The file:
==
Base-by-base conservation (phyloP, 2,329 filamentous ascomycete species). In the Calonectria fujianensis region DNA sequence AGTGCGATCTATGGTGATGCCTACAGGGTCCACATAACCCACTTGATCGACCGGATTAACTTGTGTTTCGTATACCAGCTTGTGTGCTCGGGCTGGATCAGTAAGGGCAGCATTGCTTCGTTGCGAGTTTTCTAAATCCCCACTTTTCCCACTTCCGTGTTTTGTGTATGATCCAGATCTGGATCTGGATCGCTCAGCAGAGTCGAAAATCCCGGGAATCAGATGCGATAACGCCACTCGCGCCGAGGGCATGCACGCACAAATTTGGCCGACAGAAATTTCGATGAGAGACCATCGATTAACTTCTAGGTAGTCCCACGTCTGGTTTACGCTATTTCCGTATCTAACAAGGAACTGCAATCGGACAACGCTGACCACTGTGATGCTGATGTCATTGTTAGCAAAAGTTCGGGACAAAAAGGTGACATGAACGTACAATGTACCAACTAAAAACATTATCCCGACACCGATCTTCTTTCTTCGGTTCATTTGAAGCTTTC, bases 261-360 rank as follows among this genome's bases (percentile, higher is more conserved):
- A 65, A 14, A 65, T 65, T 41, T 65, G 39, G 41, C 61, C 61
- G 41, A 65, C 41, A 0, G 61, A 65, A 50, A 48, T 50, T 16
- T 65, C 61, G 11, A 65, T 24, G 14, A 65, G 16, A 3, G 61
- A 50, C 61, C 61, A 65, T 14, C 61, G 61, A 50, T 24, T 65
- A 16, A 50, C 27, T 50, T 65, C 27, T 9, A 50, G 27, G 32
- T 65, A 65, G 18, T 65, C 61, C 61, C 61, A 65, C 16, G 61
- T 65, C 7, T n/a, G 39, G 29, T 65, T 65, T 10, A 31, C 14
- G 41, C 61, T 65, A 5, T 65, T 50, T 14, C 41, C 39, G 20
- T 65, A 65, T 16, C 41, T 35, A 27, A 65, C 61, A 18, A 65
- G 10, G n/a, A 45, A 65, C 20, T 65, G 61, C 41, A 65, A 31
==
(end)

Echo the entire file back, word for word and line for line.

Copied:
Base-by-base conservation (phyloP, 2,329 filamentous ascomycete species). In the Calonectria fujianensis region DNA sequence AGTGCGATCTATGGTGATGCCTACAGGGTCCACATAACCCACTTGATCGACCGGATTAACTTGTGTTTCGTATACCAGCTTGTGTGCTCGGGCTGGATCAGTAAGGGCAGCATTGCTTCGTTGCGAGTTTTCTAAATCCCCACTTTTCCCACTTCCGTGTTTTGTGTATGATCCAGATCTGGATCTGGATCGCTCAGCAGAGTCGAAAATCCCGGGAATCAGATGCGATAACGCCACTCGCGCCGAGGGCATGCACGCACAAATTTGGCCGACAGAAATTTCGATGAGAGACCATCGATTAACTTCTAGGTAGTCCCACGTCTGGTTTACGCTATTTCCGTATCTAACAAGGAACTGCAATCGGACAACGCTGACCACTGTGATGCTGATGTCATTGTTAGCAAAAGTTCGGGACAAAAAGGTGACATGAACGTACAATGTACCAACTAAAAACATTATCCCGACACCGATCTTCTTTCTTCGGTTCATTTGAAGCTTTC, bases 261-360 rank as follows among this genome's bases (percentile, higher is more conserved):
- A 65, A 14, A 65, T 65, T 41, T 65, G 39, G 41, C 61, C 61
- G 41, A 65, C 41, A 0, G 61, A 65, A 50, A 48, T 50, T 16
- T 65, C 61, G 11, A 65, T 24, G 14, A 65, G 16, A 3, G 61
- A 50, C 61, C 61, A 65, T 14, C 61, G 61, A 50, T 24, T 65
- A 16, A 50, C 27, T 50, T 65, C 27, T 9, A 50, G 27, G 32
- T 65, A 65, G 18, T 65, C 61, C 61, C 61, A 65, C 16, G 61
- T 65, C 7, T n/a, G 39, G 29, T 65, T 65, T 10, A 31, C 14
- G 41, C 61, T 65, A 5, T 65, T 50, T 14, C 41, C 39, G 20
- T 65, A 65, T 16, C 41, T 35, A 27, A 65, C 61, A 18, A 65
- G 10, G n/a, A 45, A 65, C 20, T 65, G 61, C 41, A 65, A 31